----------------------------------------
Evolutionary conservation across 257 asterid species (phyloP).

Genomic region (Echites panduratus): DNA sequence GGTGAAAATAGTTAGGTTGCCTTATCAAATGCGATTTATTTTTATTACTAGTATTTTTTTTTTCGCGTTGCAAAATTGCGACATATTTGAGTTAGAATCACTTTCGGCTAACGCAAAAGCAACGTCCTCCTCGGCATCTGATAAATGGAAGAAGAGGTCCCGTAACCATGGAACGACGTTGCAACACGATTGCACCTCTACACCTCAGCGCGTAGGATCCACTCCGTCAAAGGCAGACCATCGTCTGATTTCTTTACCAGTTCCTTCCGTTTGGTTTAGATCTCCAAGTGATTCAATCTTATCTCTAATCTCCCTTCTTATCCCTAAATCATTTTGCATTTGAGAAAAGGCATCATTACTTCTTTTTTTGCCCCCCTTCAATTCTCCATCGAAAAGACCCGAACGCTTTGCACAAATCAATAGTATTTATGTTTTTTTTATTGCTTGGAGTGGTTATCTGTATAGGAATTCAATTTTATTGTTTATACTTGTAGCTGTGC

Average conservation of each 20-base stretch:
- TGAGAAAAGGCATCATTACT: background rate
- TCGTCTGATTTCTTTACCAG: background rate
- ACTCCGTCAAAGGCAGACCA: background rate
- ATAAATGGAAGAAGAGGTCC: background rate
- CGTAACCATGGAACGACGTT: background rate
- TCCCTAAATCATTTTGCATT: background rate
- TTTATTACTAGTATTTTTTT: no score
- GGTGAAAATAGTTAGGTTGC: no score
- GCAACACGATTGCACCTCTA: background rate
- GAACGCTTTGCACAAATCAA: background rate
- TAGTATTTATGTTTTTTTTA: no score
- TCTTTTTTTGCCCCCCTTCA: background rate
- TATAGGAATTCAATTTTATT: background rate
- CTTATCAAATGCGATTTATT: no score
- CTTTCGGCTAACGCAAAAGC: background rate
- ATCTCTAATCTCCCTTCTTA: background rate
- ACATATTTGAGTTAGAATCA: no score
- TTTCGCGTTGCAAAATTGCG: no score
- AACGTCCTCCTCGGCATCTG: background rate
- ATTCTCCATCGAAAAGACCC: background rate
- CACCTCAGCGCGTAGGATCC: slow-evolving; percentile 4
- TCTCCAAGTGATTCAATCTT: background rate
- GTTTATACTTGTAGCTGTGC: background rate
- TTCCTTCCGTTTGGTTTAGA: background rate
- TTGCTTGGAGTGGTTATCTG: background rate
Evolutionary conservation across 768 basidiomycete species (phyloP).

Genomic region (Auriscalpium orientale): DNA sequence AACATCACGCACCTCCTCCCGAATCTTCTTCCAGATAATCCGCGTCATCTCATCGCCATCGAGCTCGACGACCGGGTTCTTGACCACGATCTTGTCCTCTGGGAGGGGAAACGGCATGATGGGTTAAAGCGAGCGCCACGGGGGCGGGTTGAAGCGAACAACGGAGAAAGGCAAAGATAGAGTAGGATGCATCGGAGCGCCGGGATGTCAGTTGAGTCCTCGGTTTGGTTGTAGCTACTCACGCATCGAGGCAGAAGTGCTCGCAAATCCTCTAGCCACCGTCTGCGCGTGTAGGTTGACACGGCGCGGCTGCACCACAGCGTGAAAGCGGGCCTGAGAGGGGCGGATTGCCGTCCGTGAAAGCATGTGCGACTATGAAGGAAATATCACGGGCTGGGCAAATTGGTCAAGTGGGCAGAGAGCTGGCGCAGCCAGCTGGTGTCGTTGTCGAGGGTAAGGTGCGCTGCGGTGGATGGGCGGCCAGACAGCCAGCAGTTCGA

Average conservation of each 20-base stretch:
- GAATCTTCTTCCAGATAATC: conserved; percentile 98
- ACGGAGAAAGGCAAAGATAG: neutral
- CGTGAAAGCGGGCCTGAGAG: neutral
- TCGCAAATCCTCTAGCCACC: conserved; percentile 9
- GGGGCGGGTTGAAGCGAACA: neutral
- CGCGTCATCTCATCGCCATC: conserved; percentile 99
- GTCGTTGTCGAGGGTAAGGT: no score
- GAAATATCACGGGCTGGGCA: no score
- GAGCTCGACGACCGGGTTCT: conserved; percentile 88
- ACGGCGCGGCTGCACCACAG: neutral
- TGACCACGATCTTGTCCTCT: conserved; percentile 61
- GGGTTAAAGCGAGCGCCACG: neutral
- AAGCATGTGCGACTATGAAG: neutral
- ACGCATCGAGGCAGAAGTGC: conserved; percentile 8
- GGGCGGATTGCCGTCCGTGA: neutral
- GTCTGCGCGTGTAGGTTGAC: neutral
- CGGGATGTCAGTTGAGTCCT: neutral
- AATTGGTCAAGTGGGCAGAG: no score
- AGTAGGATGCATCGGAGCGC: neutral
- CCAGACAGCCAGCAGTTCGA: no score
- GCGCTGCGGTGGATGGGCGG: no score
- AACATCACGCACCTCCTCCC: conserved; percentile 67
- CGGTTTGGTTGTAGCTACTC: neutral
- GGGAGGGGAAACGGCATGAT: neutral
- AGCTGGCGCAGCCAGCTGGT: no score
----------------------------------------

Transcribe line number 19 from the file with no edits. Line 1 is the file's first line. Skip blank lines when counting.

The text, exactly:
- ATCTCTAATCTCCCTTCTTA: background rate